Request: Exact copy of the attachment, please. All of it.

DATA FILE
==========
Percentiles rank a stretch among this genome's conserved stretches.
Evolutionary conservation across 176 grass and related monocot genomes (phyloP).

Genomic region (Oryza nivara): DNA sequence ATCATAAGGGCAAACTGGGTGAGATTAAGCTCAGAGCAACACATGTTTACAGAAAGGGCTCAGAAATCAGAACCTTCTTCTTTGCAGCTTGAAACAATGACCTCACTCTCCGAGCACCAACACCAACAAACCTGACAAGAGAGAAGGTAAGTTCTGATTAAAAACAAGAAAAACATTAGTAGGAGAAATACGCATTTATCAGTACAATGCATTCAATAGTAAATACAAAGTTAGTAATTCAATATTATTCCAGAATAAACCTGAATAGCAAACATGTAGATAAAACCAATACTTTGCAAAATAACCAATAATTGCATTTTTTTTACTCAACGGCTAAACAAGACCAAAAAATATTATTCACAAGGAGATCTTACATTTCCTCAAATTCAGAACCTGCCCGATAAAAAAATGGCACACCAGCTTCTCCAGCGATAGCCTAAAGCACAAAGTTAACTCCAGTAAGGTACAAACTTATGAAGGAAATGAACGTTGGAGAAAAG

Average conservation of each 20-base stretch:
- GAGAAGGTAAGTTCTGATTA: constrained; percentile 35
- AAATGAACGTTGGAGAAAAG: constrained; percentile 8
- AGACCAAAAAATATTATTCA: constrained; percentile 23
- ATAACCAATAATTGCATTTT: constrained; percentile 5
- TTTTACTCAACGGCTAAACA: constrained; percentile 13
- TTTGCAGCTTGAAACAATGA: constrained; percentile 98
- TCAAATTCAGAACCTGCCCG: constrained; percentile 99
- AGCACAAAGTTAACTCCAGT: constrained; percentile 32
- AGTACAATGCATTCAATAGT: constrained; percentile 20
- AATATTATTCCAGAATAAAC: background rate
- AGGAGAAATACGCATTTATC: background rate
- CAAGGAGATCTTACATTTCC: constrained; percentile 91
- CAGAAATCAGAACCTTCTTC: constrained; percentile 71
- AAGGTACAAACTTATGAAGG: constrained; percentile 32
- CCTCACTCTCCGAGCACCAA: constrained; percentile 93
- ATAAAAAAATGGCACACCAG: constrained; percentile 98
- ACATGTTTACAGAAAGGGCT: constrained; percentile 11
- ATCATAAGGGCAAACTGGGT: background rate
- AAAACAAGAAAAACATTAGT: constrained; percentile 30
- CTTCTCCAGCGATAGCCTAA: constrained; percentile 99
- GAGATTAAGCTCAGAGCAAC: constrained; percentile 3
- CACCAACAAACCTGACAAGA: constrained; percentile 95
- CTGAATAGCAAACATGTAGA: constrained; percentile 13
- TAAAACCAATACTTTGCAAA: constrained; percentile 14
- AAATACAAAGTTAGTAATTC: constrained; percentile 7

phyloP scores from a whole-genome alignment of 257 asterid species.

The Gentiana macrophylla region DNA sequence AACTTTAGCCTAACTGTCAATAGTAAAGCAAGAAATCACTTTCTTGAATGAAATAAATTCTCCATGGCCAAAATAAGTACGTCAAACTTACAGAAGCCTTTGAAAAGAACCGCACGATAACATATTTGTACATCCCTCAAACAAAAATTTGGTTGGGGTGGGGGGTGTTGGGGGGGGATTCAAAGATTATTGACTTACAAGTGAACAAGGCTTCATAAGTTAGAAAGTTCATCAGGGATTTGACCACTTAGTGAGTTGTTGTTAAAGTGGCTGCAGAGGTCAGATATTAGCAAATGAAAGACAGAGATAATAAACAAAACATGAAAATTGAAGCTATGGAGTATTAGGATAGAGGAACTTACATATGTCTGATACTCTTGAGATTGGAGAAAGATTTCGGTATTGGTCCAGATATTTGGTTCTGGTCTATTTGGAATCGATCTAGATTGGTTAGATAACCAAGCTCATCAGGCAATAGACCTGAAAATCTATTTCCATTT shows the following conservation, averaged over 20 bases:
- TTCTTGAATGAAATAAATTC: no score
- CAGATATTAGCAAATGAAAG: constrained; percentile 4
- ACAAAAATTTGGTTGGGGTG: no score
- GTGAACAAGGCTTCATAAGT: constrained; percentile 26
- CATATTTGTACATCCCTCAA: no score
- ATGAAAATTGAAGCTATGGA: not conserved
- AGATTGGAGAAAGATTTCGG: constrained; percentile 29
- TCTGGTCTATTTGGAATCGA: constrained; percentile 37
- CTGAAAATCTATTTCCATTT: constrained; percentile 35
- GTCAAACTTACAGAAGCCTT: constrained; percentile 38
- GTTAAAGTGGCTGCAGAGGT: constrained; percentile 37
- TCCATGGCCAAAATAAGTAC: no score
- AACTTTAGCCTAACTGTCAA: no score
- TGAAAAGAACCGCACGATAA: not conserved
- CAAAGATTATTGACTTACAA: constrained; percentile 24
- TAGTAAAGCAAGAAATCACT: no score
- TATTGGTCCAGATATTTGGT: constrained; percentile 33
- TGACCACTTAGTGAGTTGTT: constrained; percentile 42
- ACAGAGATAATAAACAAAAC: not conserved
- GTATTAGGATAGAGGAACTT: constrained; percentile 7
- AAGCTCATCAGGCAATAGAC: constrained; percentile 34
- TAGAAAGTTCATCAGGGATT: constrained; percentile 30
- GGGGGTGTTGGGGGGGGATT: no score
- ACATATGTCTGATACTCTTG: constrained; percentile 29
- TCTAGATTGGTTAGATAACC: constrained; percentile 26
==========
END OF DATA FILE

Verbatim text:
Percentiles rank a stretch among this genome's conserved stretches.
Evolutionary conservation across 176 grass and related monocot genomes (phyloP).

Genomic region (Oryza nivara): DNA sequence ATCATAAGGGCAAACTGGGTGAGATTAAGCTCAGAGCAACACATGTTTACAGAAAGGGCTCAGAAATCAGAACCTTCTTCTTTGCAGCTTGAAACAATGACCTCACTCTCCGAGCACCAACACCAACAAACCTGACAAGAGAGAAGGTAAGTTCTGATTAAAAACAAGAAAAACATTAGTAGGAGAAATACGCATTTATCAGTACAATGCATTCAATAGTAAATACAAAGTTAGTAATTCAATATTATTCCAGAATAAACCTGAATAGCAAACATGTAGATAAAACCAATACTTTGCAAAATAACCAATAATTGCATTTTTTTTACTCAACGGCTAAACAAGACCAAAAAATATTATTCACAAGGAGATCTTACATTTCCTCAAATTCAGAACCTGCCCGATAAAAAAATGGCACACCAGCTTCTCCAGCGATAGCCTAAAGCACAAAGTTAACTCCAGTAAGGTACAAACTTATGAAGGAAATGAACGTTGGAGAAAAG

Average conservation of each 20-base stretch:
- GAGAAGGTAAGTTCTGATTA: constrained; percentile 35
- AAATGAACGTTGGAGAAAAG: constrained; percentile 8
- AGACCAAAAAATATTATTCA: constrained; percentile 23
- ATAACCAATAATTGCATTTT: constrained; percentile 5
- TTTTACTCAACGGCTAAACA: constrained; percentile 13
- TTTGCAGCTTGAAACAATGA: constrained; percentile 98
- TCAAATTCAGAACCTGCCCG: constrained; percentile 99
- AGCACAAAGTTAACTCCAGT: constrained; percentile 32
- AGTACAATGCATTCAATAGT: constrained; percentile 20
- AATATTATTCCAGAATAAAC: background rate
- AGGAGAAATACGCATTTATC: background rate
- CAAGGAGATCTTACATTTCC: constrained; percentile 91
- CAGAAATCAGAACCTTCTTC: constrained; percentile 71
- AAGGTACAAACTTATGAAGG: constrained; percentile 32
- CCTCACTCTCCGAGCACCAA: constrained; percentile 93
- ATAAAAAAATGGCACACCAG: constrained; percentile 98
- ACATGTTTACAGAAAGGGCT: constrained; percentile 11
- ATCATAAGGGCAAACTGGGT: background rate
- AAAACAAGAAAAACATTAGT: constrained; percentile 30
- CTTCTCCAGCGATAGCCTAA: constrained; percentile 99
- GAGATTAAGCTCAGAGCAAC: constrained; percentile 3
- CACCAACAAACCTGACAAGA: constrained; percentile 95
- CTGAATAGCAAACATGTAGA: constrained; percentile 13
- TAAAACCAATACTTTGCAAA: constrained; percentile 14
- AAATACAAAGTTAGTAATTC: constrained; percentile 7

phyloP scores from a whole-genome alignment of 257 asterid species.

The Gentiana macrophylla region DNA sequence AACTTTAGCCTAACTGTCAATAGTAAAGCAAGAAATCACTTTCTTGAATGAAATAAATTCTCCATGGCCAAAATAAGTACGTCAAACTTACAGAAGCCTTTGAAAAGAACCGCACGATAACATATTTGTACATCCCTCAAACAAAAATTTGGTTGGGGTGGGGGGTGTTGGGGGGGGATTCAAAGATTATTGACTTACAAGTGAACAAGGCTTCATAAGTTAGAAAGTTCATCAGGGATTTGACCACTTAGTGAGTTGTTGTTAAAGTGGCTGCAGAGGTCAGATATTAGCAAATGAAAGACAGAGATAATAAACAAAACATGAAAATTGAAGCTATGGAGTATTAGGATAGAGGAACTTACATATGTCTGATACTCTTGAGATTGGAGAAAGATTTCGGTATTGGTCCAGATATTTGGTTCTGGTCTATTTGGAATCGATCTAGATTGGTTAGATAACCAAGCTCATCAGGCAATAGACCTGAAAATCTATTTCCATTT shows the following conservation, averaged over 20 bases:
- TTCTTGAATGAAATAAATTC: no score
- CAGATATTAGCAAATGAAAG: constrained; percentile 4
- ACAAAAATTTGGTTGGGGTG: no score
- GTGAACAAGGCTTCATAAGT: constrained; percentile 26
- CATATTTGTACATCCCTCAA: no score
- ATGAAAATTGAAGCTATGGA: not conserved
- AGATTGGAGAAAGATTTCGG: constrained; percentile 29
- TCTGGTCTATTTGGAATCGA: constrained; percentile 37
- CTGAAAATCTATTTCCATTT: constrained; percentile 35
- GTCAAACTTACAGAAGCCTT: constrained; percentile 38
- GTTAAAGTGGCTGCAGAGGT: constrained; percentile 37
- TCCATGGCCAAAATAAGTAC: no score
- AACTTTAGCCTAACTGTCAA: no score
- TGAAAAGAACCGCACGATAA: not conserved
- CAAAGATTATTGACTTACAA: constrained; percentile 24
- TAGTAAAGCAAGAAATCACT: no score
- TATTGGTCCAGATATTTGGT: constrained; percentile 33
- TGACCACTTAGTGAGTTGTT: constrained; percentile 42
- ACAGAGATAATAAACAAAAC: not conserved
- GTATTAGGATAGAGGAACTT: constrained; percentile 7
- AAGCTCATCAGGCAATAGAC: constrained; percentile 34
- TAGAAAGTTCATCAGGGATT: constrained; percentile 30
- GGGGGTGTTGGGGGGGGATT: no score
- ACATATGTCTGATACTCTTG: constrained; percentile 29
- TCTAGATTGGTTAGATAACC: constrained; percentile 26